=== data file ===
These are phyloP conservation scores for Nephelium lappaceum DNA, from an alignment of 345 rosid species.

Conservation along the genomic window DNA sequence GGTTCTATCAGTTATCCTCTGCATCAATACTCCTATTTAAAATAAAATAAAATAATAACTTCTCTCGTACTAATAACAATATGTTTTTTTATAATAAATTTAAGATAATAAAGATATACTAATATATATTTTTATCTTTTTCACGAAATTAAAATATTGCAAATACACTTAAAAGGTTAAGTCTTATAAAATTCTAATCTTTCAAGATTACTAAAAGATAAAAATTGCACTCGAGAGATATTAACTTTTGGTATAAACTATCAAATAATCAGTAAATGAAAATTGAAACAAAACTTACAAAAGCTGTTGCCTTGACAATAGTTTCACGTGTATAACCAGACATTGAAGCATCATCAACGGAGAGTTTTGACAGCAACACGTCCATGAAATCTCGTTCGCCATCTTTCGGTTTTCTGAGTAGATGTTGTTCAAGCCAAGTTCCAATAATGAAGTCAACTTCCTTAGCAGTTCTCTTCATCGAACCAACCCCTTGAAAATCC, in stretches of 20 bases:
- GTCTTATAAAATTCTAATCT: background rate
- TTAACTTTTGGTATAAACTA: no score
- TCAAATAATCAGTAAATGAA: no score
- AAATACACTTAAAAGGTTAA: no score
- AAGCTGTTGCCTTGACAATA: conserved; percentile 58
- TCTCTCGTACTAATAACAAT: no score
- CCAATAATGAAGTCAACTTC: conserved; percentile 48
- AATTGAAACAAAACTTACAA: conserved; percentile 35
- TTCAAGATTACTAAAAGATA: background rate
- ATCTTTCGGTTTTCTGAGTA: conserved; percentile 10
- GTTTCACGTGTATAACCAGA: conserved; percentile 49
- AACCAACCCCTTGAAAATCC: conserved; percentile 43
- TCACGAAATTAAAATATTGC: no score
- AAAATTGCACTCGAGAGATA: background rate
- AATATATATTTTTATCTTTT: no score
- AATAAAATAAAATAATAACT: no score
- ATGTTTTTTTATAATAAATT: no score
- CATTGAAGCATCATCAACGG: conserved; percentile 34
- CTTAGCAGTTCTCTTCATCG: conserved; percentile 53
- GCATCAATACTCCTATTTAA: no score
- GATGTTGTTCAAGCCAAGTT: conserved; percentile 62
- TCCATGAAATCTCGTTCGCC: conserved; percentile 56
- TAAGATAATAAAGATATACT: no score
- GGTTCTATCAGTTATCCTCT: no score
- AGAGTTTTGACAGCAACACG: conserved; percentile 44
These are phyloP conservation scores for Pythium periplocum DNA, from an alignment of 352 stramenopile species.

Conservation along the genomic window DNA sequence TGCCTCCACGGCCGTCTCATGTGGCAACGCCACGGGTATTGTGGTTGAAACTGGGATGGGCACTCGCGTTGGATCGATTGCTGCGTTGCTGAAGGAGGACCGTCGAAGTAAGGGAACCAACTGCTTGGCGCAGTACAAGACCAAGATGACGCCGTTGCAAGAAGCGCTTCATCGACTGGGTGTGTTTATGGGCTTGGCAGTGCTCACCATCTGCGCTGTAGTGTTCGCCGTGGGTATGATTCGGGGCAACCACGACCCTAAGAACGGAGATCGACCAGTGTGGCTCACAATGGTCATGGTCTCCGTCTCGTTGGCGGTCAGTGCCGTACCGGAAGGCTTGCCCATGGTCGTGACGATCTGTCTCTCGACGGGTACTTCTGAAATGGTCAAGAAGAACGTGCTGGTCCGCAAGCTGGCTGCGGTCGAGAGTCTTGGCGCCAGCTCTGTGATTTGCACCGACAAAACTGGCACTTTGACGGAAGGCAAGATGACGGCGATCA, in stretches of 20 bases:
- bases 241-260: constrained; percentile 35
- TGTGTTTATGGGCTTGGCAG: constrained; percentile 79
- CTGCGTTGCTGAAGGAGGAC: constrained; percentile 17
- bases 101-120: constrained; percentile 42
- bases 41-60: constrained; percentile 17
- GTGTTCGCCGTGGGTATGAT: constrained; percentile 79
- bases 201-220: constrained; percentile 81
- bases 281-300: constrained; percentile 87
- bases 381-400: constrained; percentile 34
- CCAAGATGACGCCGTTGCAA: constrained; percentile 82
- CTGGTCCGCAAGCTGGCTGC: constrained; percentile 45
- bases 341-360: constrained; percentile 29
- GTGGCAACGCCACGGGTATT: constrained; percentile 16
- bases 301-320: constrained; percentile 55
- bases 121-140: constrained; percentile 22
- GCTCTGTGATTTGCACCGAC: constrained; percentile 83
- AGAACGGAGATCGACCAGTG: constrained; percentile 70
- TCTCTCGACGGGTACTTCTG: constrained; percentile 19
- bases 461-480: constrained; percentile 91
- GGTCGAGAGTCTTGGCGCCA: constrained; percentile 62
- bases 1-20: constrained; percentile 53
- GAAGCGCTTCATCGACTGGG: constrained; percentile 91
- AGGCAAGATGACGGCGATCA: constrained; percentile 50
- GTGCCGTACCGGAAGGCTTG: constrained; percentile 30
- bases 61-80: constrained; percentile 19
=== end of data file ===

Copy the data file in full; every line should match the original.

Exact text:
These are phyloP conservation scores for Nephelium lappaceum DNA, from an alignment of 345 rosid species.

Conservation along the genomic window DNA sequence GGTTCTATCAGTTATCCTCTGCATCAATACTCCTATTTAAAATAAAATAAAATAATAACTTCTCTCGTACTAATAACAATATGTTTTTTTATAATAAATTTAAGATAATAAAGATATACTAATATATATTTTTATCTTTTTCACGAAATTAAAATATTGCAAATACACTTAAAAGGTTAAGTCTTATAAAATTCTAATCTTTCAAGATTACTAAAAGATAAAAATTGCACTCGAGAGATATTAACTTTTGGTATAAACTATCAAATAATCAGTAAATGAAAATTGAAACAAAACTTACAAAAGCTGTTGCCTTGACAATAGTTTCACGTGTATAACCAGACATTGAAGCATCATCAACGGAGAGTTTTGACAGCAACACGTCCATGAAATCTCGTTCGCCATCTTTCGGTTTTCTGAGTAGATGTTGTTCAAGCCAAGTTCCAATAATGAAGTCAACTTCCTTAGCAGTTCTCTTCATCGAACCAACCCCTTGAAAATCC, in stretches of 20 bases:
- GTCTTATAAAATTCTAATCT: background rate
- TTAACTTTTGGTATAAACTA: no score
- TCAAATAATCAGTAAATGAA: no score
- AAATACACTTAAAAGGTTAA: no score
- AAGCTGTTGCCTTGACAATA: conserved; percentile 58
- TCTCTCGTACTAATAACAAT: no score
- CCAATAATGAAGTCAACTTC: conserved; percentile 48
- AATTGAAACAAAACTTACAA: conserved; percentile 35
- TTCAAGATTACTAAAAGATA: background rate
- ATCTTTCGGTTTTCTGAGTA: conserved; percentile 10
- GTTTCACGTGTATAACCAGA: conserved; percentile 49
- AACCAACCCCTTGAAAATCC: conserved; percentile 43
- TCACGAAATTAAAATATTGC: no score
- AAAATTGCACTCGAGAGATA: background rate
- AATATATATTTTTATCTTTT: no score
- AATAAAATAAAATAATAACT: no score
- ATGTTTTTTTATAATAAATT: no score
- CATTGAAGCATCATCAACGG: conserved; percentile 34
- CTTAGCAGTTCTCTTCATCG: conserved; percentile 53
- GCATCAATACTCCTATTTAA: no score
- GATGTTGTTCAAGCCAAGTT: conserved; percentile 62
- TCCATGAAATCTCGTTCGCC: conserved; percentile 56
- TAAGATAATAAAGATATACT: no score
- GGTTCTATCAGTTATCCTCT: no score
- AGAGTTTTGACAGCAACACG: conserved; percentile 44
These are phyloP conservation scores for Pythium periplocum DNA, from an alignment of 352 stramenopile species.

Conservation along the genomic window DNA sequence TGCCTCCACGGCCGTCTCATGTGGCAACGCCACGGGTATTGTGGTTGAAACTGGGATGGGCACTCGCGTTGGATCGATTGCTGCGTTGCTGAAGGAGGACCGTCGAAGTAAGGGAACCAACTGCTTGGCGCAGTACAAGACCAAGATGACGCCGTTGCAAGAAGCGCTTCATCGACTGGGTGTGTTTATGGGCTTGGCAGTGCTCACCATCTGCGCTGTAGTGTTCGCCGTGGGTATGATTCGGGGCAACCACGACCCTAAGAACGGAGATCGACCAGTGTGGCTCACAATGGTCATGGTCTCCGTCTCGTTGGCGGTCAGTGCCGTACCGGAAGGCTTGCCCATGGTCGTGACGATCTGTCTCTCGACGGGTACTTCTGAAATGGTCAAGAAGAACGTGCTGGTCCGCAAGCTGGCTGCGGTCGAGAGTCTTGGCGCCAGCTCTGTGATTTGCACCGACAAAACTGGCACTTTGACGGAAGGCAAGATGACGGCGATCA, in stretches of 20 bases:
- bases 241-260: constrained; percentile 35
- TGTGTTTATGGGCTTGGCAG: constrained; percentile 79
- CTGCGTTGCTGAAGGAGGAC: constrained; percentile 17
- bases 101-120: constrained; percentile 42
- bases 41-60: constrained; percentile 17
- GTGTTCGCCGTGGGTATGAT: constrained; percentile 79
- bases 201-220: constrained; percentile 81
- bases 281-300: constrained; percentile 87
- bases 381-400: constrained; percentile 34
- CCAAGATGACGCCGTTGCAA: constrained; percentile 82
- CTGGTCCGCAAGCTGGCTGC: constrained; percentile 45
- bases 341-360: constrained; percentile 29
- GTGGCAACGCCACGGGTATT: constrained; percentile 16
- bases 301-320: constrained; percentile 55
- bases 121-140: constrained; percentile 22
- GCTCTGTGATTTGCACCGAC: constrained; percentile 83
- AGAACGGAGATCGACCAGTG: constrained; percentile 70
- TCTCTCGACGGGTACTTCTG: constrained; percentile 19
- bases 461-480: constrained; percentile 91
- GGTCGAGAGTCTTGGCGCCA: constrained; percentile 62
- bases 1-20: constrained; percentile 53
- GAAGCGCTTCATCGACTGGG: constrained; percentile 91
- AGGCAAGATGACGGCGATCA: constrained; percentile 50
- GTGCCGTACCGGAAGGCTTG: constrained; percentile 30
- bases 61-80: constrained; percentile 19